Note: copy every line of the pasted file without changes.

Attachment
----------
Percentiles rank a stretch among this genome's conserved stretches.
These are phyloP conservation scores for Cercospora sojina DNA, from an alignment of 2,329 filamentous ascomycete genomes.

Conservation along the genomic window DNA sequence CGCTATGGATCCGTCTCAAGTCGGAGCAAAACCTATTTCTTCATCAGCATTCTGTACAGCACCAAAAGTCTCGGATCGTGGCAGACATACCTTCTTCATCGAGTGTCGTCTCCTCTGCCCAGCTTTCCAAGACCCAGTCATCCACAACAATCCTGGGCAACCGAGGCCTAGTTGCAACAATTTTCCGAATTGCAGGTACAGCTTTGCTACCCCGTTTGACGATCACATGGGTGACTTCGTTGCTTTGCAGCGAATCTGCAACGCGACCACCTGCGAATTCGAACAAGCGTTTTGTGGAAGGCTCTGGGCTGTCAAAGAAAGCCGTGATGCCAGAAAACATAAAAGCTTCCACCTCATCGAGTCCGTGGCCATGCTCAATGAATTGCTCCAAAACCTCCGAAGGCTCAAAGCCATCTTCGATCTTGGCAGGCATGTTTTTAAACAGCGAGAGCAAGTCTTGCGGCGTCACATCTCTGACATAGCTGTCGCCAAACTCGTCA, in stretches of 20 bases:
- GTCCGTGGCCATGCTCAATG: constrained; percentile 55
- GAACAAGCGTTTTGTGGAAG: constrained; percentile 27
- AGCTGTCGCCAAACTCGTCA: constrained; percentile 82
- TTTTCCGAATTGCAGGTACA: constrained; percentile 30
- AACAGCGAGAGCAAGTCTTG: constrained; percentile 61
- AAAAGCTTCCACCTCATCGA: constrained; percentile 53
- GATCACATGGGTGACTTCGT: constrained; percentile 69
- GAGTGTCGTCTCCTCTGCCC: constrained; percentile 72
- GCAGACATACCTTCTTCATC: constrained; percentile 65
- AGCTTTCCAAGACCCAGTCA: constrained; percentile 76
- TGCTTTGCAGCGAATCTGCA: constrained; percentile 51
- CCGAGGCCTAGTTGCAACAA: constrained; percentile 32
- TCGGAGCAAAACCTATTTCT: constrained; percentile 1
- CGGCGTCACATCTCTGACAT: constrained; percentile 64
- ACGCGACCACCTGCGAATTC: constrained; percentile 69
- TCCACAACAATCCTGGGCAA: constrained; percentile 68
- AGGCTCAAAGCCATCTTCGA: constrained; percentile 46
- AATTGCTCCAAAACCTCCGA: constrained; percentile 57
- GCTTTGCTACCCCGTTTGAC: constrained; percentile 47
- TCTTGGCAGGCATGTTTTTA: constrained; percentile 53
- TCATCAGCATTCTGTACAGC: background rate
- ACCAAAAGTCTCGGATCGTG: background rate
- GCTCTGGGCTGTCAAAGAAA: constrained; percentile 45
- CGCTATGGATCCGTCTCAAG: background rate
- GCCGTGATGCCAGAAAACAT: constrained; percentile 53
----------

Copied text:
Percentiles rank a stretch among this genome's conserved stretches.
These are phyloP conservation scores for Cercospora sojina DNA, from an alignment of 2,329 filamentous ascomycete genomes.

Conservation along the genomic window DNA sequence CGCTATGGATCCGTCTCAAGTCGGAGCAAAACCTATTTCTTCATCAGCATTCTGTACAGCACCAAAAGTCTCGGATCGTGGCAGACATACCTTCTTCATCGAGTGTCGTCTCCTCTGCCCAGCTTTCCAAGACCCAGTCATCCACAACAATCCTGGGCAACCGAGGCCTAGTTGCAACAATTTTCCGAATTGCAGGTACAGCTTTGCTACCCCGTTTGACGATCACATGGGTGACTTCGTTGCTTTGCAGCGAATCTGCAACGCGACCACCTGCGAATTCGAACAAGCGTTTTGTGGAAGGCTCTGGGCTGTCAAAGAAAGCCGTGATGCCAGAAAACATAAAAGCTTCCACCTCATCGAGTCCGTGGCCATGCTCAATGAATTGCTCCAAAACCTCCGAAGGCTCAAAGCCATCTTCGATCTTGGCAGGCATGTTTTTAAACAGCGAGAGCAAGTCTTGCGGCGTCACATCTCTGACATAGCTGTCGCCAAACTCGTCA, in stretches of 20 bases:
- GTCCGTGGCCATGCTCAATG: constrained; percentile 55
- GAACAAGCGTTTTGTGGAAG: constrained; percentile 27
- AGCTGTCGCCAAACTCGTCA: constrained; percentile 82
- TTTTCCGAATTGCAGGTACA: constrained; percentile 30
- AACAGCGAGAGCAAGTCTTG: constrained; percentile 61
- AAAAGCTTCCACCTCATCGA: constrained; percentile 53
- GATCACATGGGTGACTTCGT: constrained; percentile 69
- GAGTGTCGTCTCCTCTGCCC: constrained; percentile 72
- GCAGACATACCTTCTTCATC: constrained; percentile 65
- AGCTTTCCAAGACCCAGTCA: constrained; percentile 76
- TGCTTTGCAGCGAATCTGCA: constrained; percentile 51
- CCGAGGCCTAGTTGCAACAA: constrained; percentile 32
- TCGGAGCAAAACCTATTTCT: constrained; percentile 1
- CGGCGTCACATCTCTGACAT: constrained; percentile 64
- ACGCGACCACCTGCGAATTC: constrained; percentile 69
- TCCACAACAATCCTGGGCAA: constrained; percentile 68
- AGGCTCAAAGCCATCTTCGA: constrained; percentile 46
- AATTGCTCCAAAACCTCCGA: constrained; percentile 57
- GCTTTGCTACCCCGTTTGAC: constrained; percentile 47
- TCTTGGCAGGCATGTTTTTA: constrained; percentile 53
- TCATCAGCATTCTGTACAGC: background rate
- ACCAAAAGTCTCGGATCGTG: background rate
- GCTCTGGGCTGTCAAAGAAA: constrained; percentile 45
- CGCTATGGATCCGTCTCAAG: background rate
- GCCGTGATGCCAGAAAACAT: constrained; percentile 53